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This article or section documents an outdated version of Scratch (version 2.0). For this article in the current version, see Offline Editor. For this article in Scratch 1.4, see Scratch 1.4.

The Scratch 2.0 offline editor is a version of Scratch 2.0 that can be downloaded and installed on a computer, as opposed to being used in a web browser like the online editor. This is useful for those who wish to use Scratch without an internet connection or for teachers who wish for their students not to participate with the online community.

The offline editor

System Requirements

Main article: What are the system requirements for Scratch?

For Scratch to run properly, the following minimum system requirements are needed:[1]

  • Windows, Mac, or Linux operating system
  • Adobe AIR version 2.6+
  • Over 23 megabytes of free hard drive space


The Scratch offline editor can be downloaded from the Scratch site. There are two things that must be downloaded: Adobe AIR – a runtime system for desktop applications – and the editor itself.

Adobe AIR should be downloaded and installed first. While the Windows and Mac OS X links simply direct to Adobe's site, Adobe no longer supports Linux or Mac OS X 10.5 and earlier versions, so Scratch provides a link to the last supported version.

The offline editor should be installed next. It is provided as an .EXE file for Windows, a .DMG file for Mac, and a .AIR file for Mac OS X 10.5 and older operating systems.


The File menu of the offline editor

The offline editor has a few differences from the online editor. The File menu has different options, including a "Check for update" option and a "Quit" option which closes the Scratch program. Projects can be shared to the Scratch website, by accessing the File menu and clicking Share to the website. Projects are named by saving the project to one's computer (unlike the online editor, where text input above the stage is used). The offline editor still displays the name above the stage, though.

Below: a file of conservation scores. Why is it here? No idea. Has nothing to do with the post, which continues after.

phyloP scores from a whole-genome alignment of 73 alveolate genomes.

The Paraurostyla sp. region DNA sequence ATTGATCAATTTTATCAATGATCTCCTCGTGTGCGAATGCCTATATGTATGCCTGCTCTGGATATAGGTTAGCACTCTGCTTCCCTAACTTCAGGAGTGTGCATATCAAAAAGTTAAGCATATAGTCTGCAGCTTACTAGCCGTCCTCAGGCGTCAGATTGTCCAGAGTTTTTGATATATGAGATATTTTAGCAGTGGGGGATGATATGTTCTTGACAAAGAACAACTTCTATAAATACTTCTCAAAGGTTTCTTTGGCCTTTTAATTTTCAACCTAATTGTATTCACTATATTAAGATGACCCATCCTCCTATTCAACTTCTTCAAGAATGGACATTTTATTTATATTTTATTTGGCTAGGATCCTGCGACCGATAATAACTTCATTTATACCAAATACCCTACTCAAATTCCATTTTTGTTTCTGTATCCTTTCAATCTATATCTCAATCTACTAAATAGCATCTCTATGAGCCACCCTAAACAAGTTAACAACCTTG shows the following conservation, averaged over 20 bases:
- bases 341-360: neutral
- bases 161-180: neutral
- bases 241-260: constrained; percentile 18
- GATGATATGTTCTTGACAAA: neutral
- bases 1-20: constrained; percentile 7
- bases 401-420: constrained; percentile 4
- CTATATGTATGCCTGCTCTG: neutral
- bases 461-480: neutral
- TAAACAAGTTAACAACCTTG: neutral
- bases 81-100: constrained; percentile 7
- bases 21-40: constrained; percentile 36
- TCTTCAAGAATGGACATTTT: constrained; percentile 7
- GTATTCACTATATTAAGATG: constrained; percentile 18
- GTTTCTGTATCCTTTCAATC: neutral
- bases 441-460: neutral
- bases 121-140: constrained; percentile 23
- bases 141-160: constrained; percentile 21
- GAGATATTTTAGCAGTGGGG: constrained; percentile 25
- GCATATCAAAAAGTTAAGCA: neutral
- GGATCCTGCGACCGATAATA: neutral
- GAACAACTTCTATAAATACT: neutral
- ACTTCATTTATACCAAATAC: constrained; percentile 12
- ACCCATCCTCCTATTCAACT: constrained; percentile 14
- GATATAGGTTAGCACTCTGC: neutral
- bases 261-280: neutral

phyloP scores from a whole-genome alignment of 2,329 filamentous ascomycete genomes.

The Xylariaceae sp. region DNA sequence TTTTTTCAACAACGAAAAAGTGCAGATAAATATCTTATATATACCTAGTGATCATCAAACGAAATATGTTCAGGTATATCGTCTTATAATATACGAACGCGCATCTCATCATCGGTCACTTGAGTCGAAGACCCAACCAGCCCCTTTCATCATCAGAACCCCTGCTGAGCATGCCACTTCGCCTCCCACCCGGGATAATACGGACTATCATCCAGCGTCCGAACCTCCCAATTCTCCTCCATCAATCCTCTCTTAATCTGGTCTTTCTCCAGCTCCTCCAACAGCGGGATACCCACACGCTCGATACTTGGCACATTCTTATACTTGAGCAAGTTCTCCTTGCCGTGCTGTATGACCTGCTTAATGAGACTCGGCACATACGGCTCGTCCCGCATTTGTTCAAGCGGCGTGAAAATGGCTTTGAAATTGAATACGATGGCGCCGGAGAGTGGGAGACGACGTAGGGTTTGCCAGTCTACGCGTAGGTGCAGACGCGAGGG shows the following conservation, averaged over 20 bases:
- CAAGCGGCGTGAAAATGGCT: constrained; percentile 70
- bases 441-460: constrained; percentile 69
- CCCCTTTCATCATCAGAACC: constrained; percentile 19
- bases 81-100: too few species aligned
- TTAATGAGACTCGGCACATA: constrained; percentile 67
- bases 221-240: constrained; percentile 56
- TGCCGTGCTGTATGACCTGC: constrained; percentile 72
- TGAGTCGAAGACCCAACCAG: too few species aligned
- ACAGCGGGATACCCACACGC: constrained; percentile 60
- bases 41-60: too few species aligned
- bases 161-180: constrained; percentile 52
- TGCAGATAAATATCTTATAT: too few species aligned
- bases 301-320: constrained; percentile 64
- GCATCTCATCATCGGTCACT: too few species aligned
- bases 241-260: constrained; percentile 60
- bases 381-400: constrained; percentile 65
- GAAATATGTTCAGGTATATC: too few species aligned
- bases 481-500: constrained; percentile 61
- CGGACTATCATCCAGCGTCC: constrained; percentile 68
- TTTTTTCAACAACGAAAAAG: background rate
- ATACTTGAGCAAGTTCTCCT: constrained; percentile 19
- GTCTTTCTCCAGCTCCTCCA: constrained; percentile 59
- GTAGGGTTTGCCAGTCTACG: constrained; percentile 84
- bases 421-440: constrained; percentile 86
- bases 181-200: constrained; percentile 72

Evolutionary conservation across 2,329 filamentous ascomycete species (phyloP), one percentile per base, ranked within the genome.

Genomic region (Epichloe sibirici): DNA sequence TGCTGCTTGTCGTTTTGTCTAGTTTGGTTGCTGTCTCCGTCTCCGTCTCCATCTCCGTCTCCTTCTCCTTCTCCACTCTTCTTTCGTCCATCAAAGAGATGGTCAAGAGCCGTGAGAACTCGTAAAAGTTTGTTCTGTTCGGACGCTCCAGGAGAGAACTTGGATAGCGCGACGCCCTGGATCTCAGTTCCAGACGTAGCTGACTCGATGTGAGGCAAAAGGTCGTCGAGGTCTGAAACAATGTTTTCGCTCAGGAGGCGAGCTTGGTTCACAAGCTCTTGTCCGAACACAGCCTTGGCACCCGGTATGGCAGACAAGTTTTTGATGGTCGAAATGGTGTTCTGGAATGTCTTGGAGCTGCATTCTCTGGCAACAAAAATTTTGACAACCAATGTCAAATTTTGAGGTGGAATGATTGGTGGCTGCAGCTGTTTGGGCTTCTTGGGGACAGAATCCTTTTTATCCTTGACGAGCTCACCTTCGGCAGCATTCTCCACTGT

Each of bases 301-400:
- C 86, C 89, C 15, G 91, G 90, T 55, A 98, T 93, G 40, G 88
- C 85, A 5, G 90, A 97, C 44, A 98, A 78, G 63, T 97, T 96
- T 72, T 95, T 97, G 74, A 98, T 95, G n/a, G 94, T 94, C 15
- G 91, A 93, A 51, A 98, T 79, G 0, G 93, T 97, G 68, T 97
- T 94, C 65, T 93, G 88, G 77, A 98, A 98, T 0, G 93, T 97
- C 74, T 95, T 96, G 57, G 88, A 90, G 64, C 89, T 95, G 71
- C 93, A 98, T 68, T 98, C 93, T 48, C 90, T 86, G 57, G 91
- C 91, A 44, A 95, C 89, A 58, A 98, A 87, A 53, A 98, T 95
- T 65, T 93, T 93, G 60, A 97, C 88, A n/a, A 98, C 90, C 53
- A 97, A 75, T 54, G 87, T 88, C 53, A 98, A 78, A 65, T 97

The tips menu also shows in full-screen mode in the offline editor. The top-right of the project editor, instead of displaying the login link or one's username, doesn't display anything.

The offline editor saves all projects in .sb2 format. There are no major differences between the offline editor and the online, apart from optimization for offline use. The Scratch offline editor has received many updates and can update itself.

Cloud variables are also not available in the offline editor, presumably because users cannot log in.


See also: Project Sharing

Uploading is now supported and is a similar process as Scratch 1.4's; however, it does not allow project instructions, notes, or tag inputs directly from the upload. There is a 50 MB project size limit, though the majority of projects do not reach that file size. However, users can bypass this limit by uploading an .sb2 file onto a project on the Scratch website. The projects are uploaded to the Scratch website, but they're not shared unless Scratchers share them by themselves.

Usage Survey

Usage Survey

In version 460, a new feature allowing usage of the offline editor to be automatically sent to the Scratch Team was added. It collects the language in use, block usage, and some action reports like uploading, saving, and loading. When the offline editor is first opened, a dialog is shown. If "No, thanks" is chosen, it doesn't send this telemetry. On Windows, the choice is stored in the following directory:

C:\Users\YOUR USERNAME\AppData\Roaming\\Local Store\#SharedObjects\Scratch.swf\scratchLocalData.sol

To change the setting, delete the file.

See Also